The present process for change was initiated in 2018, when Prasar Bharati began a manpower audit.(Twitter)
The present process for change was initiated in 2018, when Prasar Bharati began a manpower audit.(Twitter)

Prasar Bharati looks at BBC model for makeover

  • The plan, which has been in the works for three years, is presently under consideration.
By Deeksha Bhardwaj
UPDATED ON APR 02, 2021 01:51 PM IST

Based on a benchmarking exercise that compared it with the British Broadcasting Corporation (BBC), Prasar Bharati has concluded that it needs to sharply reorient itself, reducing technical staff, and adding content muscle, people familiar with the matter said on condition of anonymity, talking about the restructuring plan of the public broadcaster that runs both Doordarshan and All India Radio.

The plan, which has been in the works for three years, is presently under consideration.

The present process for change was initiated in 2018, when Prasar Bharati began a manpower audit. The audit was outsourced to Ernst and Young, which suggested alterations. The findings were completed in February. They show that nearly half the organisation’s 25,000 employees are employed in the engineering division, whereas the corresponding strength for BBC is at a little over 10%. The content team at Prasar Bharti comprises less than 20% of the workforce, while BBC’s content team accounts for 70%. Manpower costs account for over 60% of Prasar Bharati’s expenses, and just around 30% of BBC’s. To be sure, BBC earns significant revenue each year from licensing -- all TV owners pay a license fee every year that funds the organisation.

Prasar Bharati also plans to organically downsize, with nearly half of its employees retiring in the next five years. Less than 10% of the service’s employees are between the age of 31-40, less than 5% between 20-30, while over 60% are over 50.

The service may also introduce a voluntary retirement scheme, on the same model as the one currently working in Bharat Sanchar Nigam Limited (BSNL), HT learns. The VRS scheme will provide appropriate compensation to employees over the age of 50 that choose to retire. It is also considering a category of contractual employees. The VRS could reduce the organisation’s annual cash outflow by over 2,000 crore, according to the plan.

The Ministry of Information and Broadcasting declined to comment on the matter.

“The manpower audit is a long pending exercise... It is to look at how we can transform public broadcasting on various fronts. We are consulting several stakeholders,” said Prasar Bharati CEO Shashi Shekhar Vempati.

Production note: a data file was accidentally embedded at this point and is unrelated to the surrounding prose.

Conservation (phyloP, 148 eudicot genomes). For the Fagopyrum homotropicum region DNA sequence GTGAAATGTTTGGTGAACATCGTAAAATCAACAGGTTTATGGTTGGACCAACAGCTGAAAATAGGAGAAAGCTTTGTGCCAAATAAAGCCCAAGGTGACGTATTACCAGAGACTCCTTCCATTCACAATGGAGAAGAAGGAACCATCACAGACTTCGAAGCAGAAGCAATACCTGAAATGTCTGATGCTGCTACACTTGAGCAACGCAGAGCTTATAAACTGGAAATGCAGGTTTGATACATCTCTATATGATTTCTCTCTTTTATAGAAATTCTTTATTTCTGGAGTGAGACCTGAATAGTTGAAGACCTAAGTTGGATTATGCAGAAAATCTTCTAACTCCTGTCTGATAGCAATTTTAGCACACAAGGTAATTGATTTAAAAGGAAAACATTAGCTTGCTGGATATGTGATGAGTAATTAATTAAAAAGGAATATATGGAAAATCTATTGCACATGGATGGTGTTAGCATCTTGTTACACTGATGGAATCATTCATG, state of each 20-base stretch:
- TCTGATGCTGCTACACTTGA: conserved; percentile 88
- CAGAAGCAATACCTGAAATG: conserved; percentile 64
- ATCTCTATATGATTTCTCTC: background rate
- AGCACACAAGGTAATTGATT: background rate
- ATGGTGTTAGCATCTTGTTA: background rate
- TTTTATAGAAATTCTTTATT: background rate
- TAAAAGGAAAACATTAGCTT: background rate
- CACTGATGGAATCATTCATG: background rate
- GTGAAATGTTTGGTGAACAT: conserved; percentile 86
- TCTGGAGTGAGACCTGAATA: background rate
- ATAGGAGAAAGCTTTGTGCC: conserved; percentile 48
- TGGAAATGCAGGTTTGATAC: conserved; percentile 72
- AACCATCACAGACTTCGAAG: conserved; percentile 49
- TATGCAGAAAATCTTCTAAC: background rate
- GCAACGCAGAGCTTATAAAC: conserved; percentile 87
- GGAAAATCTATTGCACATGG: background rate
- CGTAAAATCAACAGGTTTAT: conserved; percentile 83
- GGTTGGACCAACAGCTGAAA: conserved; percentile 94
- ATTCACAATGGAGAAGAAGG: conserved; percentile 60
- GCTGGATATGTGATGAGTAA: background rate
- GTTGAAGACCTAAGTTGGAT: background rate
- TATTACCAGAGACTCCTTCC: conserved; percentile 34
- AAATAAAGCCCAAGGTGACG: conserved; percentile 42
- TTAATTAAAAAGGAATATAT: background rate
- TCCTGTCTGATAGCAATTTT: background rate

Prasar Bharati has already introduced changes to increase efficiency in broadcasting, such as cloud-based broadcasts and remote monitoring. In terms of operations, it has also shifted to digital platforms.

Changes to the Parliamentary Act, under which the body has been created, are also being considered, the people said. “There are organisational issues,” one of the people cited above said. “There, of course, is a public mandate. But at the same time, there have to be commercial expectations as well. There is a low viewership and that can only change if the content side is revamped.”

This person added that better asset utilisation remains a priority. “Earlier, Prasar Bharati needed a stronger engineering department. But now it has to focus more on content.”

Former I&B minister Manish Tewari said that the fundamental thing that needs to be determined is whether India requires a public broadcaster. “The Prasar Bharati Act was brought into existence in 1990, but was implemented, that too partially, only in 1997. The Act came into existence in the backdrop of the government having monopoly over Doordarshan and AIR.

Prasar Bharati does not enjoy the same kind of autonomy that BBC does. So long as its funds are released by the I&B ministry, it can’t. What the government needs to do is set up a committee of experts familiar with the functioning of Prasar Bharati instead of looking at piecemeal solutions,” he said.

Former Editor of the media site The Hoot, Sevanti Ninan said Prasar Bharati has traditionally been a terrestrial broadcaster, which is why engineers were needed to maintain a countrywide network of terrestrial towers. “The whole engineering network has now become largely redundant,” she said. She added that the public broadcaster is not known for the quality of its content. “It’s never gone past being a government broadcaster,” Ninan said. Prasar Bharati CEO Vempati said, “What we are aspiring to create is public broadcaster of the future... we want to transform the broadcaster on both, the content and technological front.”

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